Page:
The SEC set aside one hour today for representatives from three of the Big 5 CPA firms to make their claims that proposed auditor independence guidelines would impede progress, prevent firms from attracting professionals with necessary specialized skills, reduce competition among CPA firms, increase costs of services, and in general make life miserable for CPA firms that provide consulting services along with traditional auditing services.
Stating that CPA firms already enjoy a high level of independence standards and professional ethics, such standards and ethics being applicable to consultants as well as accountants within the firm, Bob Garland, partner in charge of the Deloitte & Touche U.S. audit practice made the point that audits of clients hiring outside consultants to perform tasks now addressed by the CPA firms would result in additional costs. "It would be difficult to assess if the outsider were applying the same level of professional ethics and independence standards that we apply."
Joe Berardino, Arthur Andersen's Managing Partner for Assurance and Business Advisory Services for North America, added that the SEC proposal represents an "unprecendented assertion of regulatory oversight over firms and the profession," and suggested the regulatory role is properly reserved for Congress.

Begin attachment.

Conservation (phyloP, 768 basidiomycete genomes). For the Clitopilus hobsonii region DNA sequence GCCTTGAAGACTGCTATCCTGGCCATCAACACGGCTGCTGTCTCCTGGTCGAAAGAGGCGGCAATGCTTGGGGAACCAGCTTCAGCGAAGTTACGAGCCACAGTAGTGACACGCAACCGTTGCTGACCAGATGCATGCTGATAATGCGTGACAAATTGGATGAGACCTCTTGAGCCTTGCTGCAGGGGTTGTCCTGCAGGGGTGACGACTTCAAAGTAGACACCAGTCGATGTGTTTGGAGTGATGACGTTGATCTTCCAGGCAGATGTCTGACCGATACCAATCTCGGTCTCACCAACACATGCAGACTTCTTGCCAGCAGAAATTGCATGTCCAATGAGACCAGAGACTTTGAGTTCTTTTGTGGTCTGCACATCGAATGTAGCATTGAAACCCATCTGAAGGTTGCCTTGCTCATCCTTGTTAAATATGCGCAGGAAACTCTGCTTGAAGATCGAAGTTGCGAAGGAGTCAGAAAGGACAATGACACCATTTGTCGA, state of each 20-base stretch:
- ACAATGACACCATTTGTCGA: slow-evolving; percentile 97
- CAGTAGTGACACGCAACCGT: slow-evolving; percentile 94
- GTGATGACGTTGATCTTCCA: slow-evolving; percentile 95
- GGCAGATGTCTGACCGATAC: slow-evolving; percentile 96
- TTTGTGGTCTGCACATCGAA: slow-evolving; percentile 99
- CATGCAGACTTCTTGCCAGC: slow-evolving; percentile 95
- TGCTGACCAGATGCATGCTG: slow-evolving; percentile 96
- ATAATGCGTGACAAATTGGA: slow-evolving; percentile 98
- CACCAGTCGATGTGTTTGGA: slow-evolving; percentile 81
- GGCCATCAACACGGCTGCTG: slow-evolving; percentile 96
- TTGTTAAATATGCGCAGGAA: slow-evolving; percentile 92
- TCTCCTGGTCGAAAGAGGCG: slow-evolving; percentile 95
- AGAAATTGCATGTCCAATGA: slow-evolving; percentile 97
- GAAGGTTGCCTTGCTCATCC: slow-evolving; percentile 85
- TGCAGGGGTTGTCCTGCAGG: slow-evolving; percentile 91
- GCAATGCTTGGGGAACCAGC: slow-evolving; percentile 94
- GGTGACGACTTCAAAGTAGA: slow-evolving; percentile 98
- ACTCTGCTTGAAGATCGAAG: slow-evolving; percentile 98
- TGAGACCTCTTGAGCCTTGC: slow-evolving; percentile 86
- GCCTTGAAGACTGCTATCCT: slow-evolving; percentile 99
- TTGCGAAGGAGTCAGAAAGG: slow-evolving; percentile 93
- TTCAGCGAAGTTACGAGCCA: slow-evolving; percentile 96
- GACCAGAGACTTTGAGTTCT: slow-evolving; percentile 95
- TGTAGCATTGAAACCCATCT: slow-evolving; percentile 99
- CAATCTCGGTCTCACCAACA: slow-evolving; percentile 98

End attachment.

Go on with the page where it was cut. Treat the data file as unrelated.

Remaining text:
The three firms represented today are in agreement that the underlying premise of the SEC proposal is that investors may be harmed when accounting firms perform non-audit services to their audit clients. Berardino cited one reason, "perhaps more than any other, that our Firm so passionately and so staunchly opposes the scope of practice proposal. Decades of experience tell us that the more you know, the better the audit."
Berardino also pointed out that companies should have the freedom to choose the service provider they want to use. He predicts that, should these rules be put into play, publicly held companies already using accounting firms to provide non-traditional services will incur tremendous costs as they search for and choose new vendors for services. "Surely there will be instances where several of the most knowledgeable providers will be eliminated because one is providing external audit services, another might have installed the systems, and a third may have advised on transactions around the world." The implication was that the publicly held companies would suffer because they cannot avail themselves of the consulting available at the accounting firm.
The SEC has taken the position that, "An accountant is not independent when the accountant has a mutual or conflicting interest with the audit client, audits his or her own work, functions as management or an employee of the audit client, or acts as an advocate for the audit client. These principles are consistent with the ethic and tradition of auditor independence." As the SEC strives to ensure that a sense of independence prevails in today's accounting climate, the CPA firms, it appears, are going to continue to squirm.
For complete coverage of the SEC hearings, click here.